Your Reading List

The Jacksons

From the Aug. 21, 2014 issue of the Manitoba Co-operator


Rose Jackson looked up from her book to see her granddaughter Allison come running up the walk at full speed, a towel draped around her shoulders and her hair flying behind her in the wind. The little girl ran nimbly up the stairs onto the deck and launched herself into the air, landing directly and accurately in Rose’s lap, where she immediately huddled up close, shivering just a little.

“Wow girl! You are quick!” Rose laid the book, which she had barely had time to move out of the way, onto the deck beside her chair. “What’s the hurry?”

The little girl shivered again, but smiled. “I’m a little cold,” she said.

“I can tell,” said Rose. “You’re shivering.”

“That’s OK,” said Allison. “You can warm me up.”

“That I can,” said Rose. “Where’s Daddy?” she added. “He didn’t send you up from the beach all by yourself did he?”

Allison snuggled closer and gave a contented sigh as she relaxed in the warmth and comfort. “He’s coming,” she said. “He couldn’t keep up. I’m pretty fast. I was going 50 kilometres. Or maybe even 30.”

Rose looked out across the back lawn and down the tree-lined path that led to the beach, and sure enough, there was her son Randy, still a distance away, towing Allison’s little brother Andy Jr. in his little red wagon slowly towards the cottage. She turned her attention back to Allison.

“Did you have fun?” she asked.

“It was super fun! I swimmed all by myself.” Allison wrestled an arm out from under the towel to demonstrate. “I did this,” she said, moving her arm in slow motion as though she were performing the world’s most elegant front crawl, “and then I kicked my feet really hard, and then I swimmed! Daddy was holding me but then he let go, and I didn’t sink or anything!” She pulled the towel back up over her arm. “It was pretty amazing,” she concluded.

“I assume you were wearing your life-jacket,” said Rose.

Allison gave another little shiver. “I assume I was too,” she said.

Rose smiled and hugged the little girl close. “I’m so glad you’re here,” she said.

“Everybody’s glad I’m here,” said Allison innocently. “Especially me.” She looked up at Rose. “Where’s Mommy?” she asked.

“Mommy’s in the kitchen with Uncle Brady and Auntie Amanda,” said Rose. “They’re making dinner.”

Allison pushed a wet strand of hair out of her face. “What are they making?” she wanted to know.

“Spaghetti,” said Rose. “With homemade sauce and fresh salad and garlic toast.”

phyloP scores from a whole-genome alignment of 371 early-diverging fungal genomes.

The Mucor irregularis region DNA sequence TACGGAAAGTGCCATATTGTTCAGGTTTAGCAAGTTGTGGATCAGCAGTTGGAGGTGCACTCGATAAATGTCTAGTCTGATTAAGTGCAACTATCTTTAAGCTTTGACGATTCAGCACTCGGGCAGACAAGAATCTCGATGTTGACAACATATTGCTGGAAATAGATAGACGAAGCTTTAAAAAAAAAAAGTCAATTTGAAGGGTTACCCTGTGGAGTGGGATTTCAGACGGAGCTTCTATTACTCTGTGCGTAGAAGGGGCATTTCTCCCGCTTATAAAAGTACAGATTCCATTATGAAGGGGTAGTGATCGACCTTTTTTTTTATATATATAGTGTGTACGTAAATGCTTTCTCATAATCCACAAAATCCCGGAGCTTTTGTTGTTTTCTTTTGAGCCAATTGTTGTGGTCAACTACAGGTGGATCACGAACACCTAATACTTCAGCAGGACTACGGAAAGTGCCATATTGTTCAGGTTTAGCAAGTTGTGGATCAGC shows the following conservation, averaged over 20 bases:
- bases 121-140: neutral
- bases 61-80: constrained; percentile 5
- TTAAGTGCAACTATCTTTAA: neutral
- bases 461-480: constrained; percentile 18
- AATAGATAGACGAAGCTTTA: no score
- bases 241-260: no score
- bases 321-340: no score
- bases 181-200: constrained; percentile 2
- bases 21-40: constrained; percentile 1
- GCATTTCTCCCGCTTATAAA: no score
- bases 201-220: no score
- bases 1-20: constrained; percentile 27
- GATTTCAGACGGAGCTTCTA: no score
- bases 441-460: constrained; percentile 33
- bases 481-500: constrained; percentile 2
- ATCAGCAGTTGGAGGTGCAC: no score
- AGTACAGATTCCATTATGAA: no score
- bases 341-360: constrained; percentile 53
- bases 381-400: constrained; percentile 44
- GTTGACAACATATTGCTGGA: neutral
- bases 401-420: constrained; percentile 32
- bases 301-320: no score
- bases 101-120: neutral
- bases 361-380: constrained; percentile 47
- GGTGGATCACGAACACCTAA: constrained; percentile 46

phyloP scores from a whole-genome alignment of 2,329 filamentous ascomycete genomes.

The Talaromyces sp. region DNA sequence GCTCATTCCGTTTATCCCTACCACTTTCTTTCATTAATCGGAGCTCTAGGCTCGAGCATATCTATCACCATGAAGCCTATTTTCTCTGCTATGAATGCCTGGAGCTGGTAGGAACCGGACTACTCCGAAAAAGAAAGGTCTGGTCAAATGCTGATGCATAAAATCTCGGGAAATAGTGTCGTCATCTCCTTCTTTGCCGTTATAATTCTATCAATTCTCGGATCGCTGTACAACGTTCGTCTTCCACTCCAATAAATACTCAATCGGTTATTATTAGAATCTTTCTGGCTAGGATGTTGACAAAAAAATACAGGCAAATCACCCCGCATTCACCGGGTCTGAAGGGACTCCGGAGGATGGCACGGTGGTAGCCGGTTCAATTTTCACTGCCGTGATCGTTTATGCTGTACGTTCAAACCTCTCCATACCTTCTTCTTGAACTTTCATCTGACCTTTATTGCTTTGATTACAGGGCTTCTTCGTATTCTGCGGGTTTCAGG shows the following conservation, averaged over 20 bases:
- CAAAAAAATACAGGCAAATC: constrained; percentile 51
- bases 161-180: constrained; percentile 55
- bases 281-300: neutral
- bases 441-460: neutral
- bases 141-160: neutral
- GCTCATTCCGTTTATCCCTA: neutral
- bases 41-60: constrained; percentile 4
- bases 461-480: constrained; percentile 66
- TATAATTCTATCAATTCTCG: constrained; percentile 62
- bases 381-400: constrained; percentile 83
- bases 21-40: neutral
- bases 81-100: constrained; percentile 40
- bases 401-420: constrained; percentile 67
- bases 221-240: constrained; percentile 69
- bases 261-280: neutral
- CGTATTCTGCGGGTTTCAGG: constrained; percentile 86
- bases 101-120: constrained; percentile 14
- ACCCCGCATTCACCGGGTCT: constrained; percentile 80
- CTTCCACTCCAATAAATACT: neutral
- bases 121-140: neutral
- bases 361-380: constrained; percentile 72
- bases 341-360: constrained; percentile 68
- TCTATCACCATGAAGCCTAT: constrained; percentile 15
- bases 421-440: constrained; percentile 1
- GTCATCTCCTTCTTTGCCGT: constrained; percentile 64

Allison gave her grandmother a look. “I meant for dessert,” she said.

Rose laughed. “Of course you did,” she said. “I don’t know. What would you like to have for dessert? An ice-cream cone?”

“What?” said Allison.

“An ice-cream cone,” Rose repeated.

Allison looked skeptical. “Do we have any?” she asked.

Rose nodded. “Yup,” she said.

“Here?” said Allison

“In the kitchen,” said Rose.

Allison sat up so fast she nearly smacked her head on Rose’s chin.”

“Daddy!” she yelled at the top of her lungs. “I’m going to have an ice-cream cone for dessert! That’s just crazy!” She relaxed and sank back into Rose’s lap. “What’s an ice-cream cone?” she asked.

“Really sweetie?” Rose was surprised. “You’ve never had an ice-cream cone.”

Allison shook her head. “But I love ice cream,” she said.

“Everybody loves ice cream,” said Rose. “But I guess you’ll have to wait till later to find out what a cone is.”

“OK,” said Allison agreeably. “I’m nice and warm now.” She sat up again and threw the towel off of her shoulders. “Hey Daddy,” she said, as Randy and her little brother finally reached the bottom of the steps. “We’re having ice-cream cones for dessert.”

“I heard,” said Randy. “Actually I’m pretty sure everyone heard. You were pretty loud.”

“I’m pretty loud and I’m pretty fast,” said Allison.

“How was the beach?” asked Rose as Randy came up the steps and plopped himself down on the chair next to hers. Little Andy clambered up the stairs and sat down on the deck, playing with a green plastic beach shovel.

“The beach was exhausting,” said Randy, “in the best possible way.” He took a moment to survey the surroundings, the sun slanting in through the pine trees and the dragonflies humming around the yard. “This place is awesome,” he said. “I’m looking forward to getting in the hot tub later.”

“Yeah that’ll be nice,” said Rose. “Andrew and I have been enjoying that all week.”

“Can I go in the hot tub?” asked Allison.

Randy shook his head. “The hot tub is for later, after you’re in bed.”

Allison yawned. “I’m not tired,” she said.

“You will be later,” said Rose.

Randy smiled. “So will I,” he said. “So will I.”



By Rollin Penner

About the author

Rollin Penner's recent articles



Stories from our other publications